The High Court has rejected Canada Goose’s bid to restrict protestors at its European flagship store in London.

Luxury outerwear brand Canada Goose has been targeted by activists protesting about its sale of coats that are manufactured using animal products including fur and down since it opened on Regent Street in London in 2017.

In an attempt to quash protests outside its Regent Street flagship, Canada Goose obtained an interim injunction in December 2017 against "persons unknown" – defined as anyone protesting against the sale of clothing containing animal-derived materials, including fur and feathers, at the store, which restricted the number of protestors outside the store to 12.

In early 2019, the company sought a summary judgment to make the interim injunction a final order. However, in a major blow to Canada Goose, the High Court has refused the company's application for summary judgment and, pending an appeal, discharged the existing interim injunction.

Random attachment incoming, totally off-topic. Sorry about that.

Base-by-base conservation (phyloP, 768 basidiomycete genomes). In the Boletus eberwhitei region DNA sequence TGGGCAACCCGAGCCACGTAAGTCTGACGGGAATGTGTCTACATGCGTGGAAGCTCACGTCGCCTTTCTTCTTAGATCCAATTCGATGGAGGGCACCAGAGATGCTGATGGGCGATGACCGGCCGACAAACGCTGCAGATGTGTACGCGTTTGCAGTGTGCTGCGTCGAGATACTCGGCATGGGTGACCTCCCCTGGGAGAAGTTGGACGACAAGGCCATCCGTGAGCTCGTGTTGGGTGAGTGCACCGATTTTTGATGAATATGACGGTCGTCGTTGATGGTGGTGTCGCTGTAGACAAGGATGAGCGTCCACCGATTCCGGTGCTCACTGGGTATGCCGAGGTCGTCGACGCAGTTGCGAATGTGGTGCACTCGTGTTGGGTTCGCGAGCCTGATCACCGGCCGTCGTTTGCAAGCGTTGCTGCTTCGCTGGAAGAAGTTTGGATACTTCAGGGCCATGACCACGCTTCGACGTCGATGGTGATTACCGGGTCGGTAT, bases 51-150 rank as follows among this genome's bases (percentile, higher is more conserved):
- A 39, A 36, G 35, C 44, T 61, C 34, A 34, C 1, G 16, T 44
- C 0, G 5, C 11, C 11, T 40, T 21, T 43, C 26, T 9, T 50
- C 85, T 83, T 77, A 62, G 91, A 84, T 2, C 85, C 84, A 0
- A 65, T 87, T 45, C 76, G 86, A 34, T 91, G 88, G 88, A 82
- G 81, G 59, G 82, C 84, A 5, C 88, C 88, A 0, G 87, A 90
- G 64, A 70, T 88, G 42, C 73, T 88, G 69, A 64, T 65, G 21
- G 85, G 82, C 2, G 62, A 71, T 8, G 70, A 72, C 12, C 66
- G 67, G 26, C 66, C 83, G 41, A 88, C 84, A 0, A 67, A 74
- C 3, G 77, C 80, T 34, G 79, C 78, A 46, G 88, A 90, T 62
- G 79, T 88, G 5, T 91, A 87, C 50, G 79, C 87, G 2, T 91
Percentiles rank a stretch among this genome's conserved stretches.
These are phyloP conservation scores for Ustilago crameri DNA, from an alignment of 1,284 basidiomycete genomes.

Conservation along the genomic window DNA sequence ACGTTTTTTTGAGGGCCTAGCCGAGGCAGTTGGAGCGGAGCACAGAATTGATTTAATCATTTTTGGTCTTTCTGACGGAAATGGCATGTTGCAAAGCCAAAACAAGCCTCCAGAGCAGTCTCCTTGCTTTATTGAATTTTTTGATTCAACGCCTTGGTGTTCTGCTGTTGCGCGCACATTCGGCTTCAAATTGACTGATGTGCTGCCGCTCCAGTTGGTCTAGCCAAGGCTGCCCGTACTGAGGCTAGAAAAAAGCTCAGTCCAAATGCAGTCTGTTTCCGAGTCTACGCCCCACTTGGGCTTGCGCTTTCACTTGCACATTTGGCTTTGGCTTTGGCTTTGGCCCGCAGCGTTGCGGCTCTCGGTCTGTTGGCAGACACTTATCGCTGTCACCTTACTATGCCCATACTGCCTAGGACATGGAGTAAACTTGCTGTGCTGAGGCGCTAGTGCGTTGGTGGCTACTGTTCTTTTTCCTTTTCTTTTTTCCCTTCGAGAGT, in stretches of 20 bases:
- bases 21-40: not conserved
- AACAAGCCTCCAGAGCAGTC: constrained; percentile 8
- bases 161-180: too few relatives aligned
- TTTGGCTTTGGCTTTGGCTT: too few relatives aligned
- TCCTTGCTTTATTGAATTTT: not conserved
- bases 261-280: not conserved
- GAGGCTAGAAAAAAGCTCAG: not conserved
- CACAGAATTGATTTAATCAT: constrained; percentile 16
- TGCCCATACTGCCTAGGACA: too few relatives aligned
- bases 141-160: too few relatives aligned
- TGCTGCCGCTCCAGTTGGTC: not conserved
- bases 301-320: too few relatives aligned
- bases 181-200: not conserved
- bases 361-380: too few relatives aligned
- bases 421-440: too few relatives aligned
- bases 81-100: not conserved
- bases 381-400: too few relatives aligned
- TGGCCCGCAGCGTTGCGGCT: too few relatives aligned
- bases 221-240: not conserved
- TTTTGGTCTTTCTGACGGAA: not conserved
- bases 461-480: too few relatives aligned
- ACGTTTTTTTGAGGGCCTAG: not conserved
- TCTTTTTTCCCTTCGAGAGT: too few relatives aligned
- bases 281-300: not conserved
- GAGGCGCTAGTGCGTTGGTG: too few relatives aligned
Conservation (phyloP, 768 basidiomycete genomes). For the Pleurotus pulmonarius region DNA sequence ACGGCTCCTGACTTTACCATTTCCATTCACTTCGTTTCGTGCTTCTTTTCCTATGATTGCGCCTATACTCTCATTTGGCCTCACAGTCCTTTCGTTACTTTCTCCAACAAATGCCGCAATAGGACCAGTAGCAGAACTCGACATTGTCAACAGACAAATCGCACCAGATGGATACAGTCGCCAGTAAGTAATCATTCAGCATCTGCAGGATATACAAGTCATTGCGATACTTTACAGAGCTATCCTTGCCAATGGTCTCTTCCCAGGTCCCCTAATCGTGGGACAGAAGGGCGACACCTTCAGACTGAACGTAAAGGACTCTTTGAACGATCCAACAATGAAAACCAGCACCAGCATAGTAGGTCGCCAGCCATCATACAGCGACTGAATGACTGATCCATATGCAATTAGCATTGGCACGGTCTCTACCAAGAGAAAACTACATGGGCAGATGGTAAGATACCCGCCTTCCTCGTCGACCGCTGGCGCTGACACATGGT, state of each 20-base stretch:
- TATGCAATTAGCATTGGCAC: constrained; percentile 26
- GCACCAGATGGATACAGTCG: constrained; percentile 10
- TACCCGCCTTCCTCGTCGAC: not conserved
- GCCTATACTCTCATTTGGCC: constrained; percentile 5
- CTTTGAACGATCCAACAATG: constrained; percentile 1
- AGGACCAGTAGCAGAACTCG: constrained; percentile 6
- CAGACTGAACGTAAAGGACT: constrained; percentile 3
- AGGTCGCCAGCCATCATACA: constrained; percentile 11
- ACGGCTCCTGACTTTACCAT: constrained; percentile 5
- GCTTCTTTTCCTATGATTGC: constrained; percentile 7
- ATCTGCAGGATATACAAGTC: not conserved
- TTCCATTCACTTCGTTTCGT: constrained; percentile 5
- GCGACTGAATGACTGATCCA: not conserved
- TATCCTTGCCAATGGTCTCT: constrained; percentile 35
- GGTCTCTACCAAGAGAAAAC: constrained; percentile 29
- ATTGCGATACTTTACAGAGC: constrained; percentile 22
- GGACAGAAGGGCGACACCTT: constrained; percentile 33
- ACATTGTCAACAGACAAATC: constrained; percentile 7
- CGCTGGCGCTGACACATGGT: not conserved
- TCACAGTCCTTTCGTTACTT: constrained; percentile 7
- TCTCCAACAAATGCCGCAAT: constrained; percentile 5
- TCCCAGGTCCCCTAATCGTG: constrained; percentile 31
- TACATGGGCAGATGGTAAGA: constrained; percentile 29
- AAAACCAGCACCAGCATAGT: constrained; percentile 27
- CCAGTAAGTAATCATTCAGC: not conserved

The court found that an individual's right to protest is a deeply embedded legal right, and the judge refused to restrict it when the court could not be satisfied that the protesters had committed a civil wrong. The judge considered that the definition of "persons unknown" in this case did not capture a homogeneous class of persons and, importantly, pointed out that there was nothing in the definition of "protester" which assumes wrong-doing. Therefore, "the restrictions placed on demonstrations in the injunction are neither necessary nor proportionate”.

Commenting on the ruling, PETA director Elisa Allen, said in a statement: "The fact that Canada Goose tried to take such drastic and erroneous measures to silence legitimate protests shows that we're winning.

"If the company wants to stop protests, it can join the vast majority of the fashion industry and the British public in ditching cruelly obtained fur and embracing warm, stylish, and modern vegan materials.”

 

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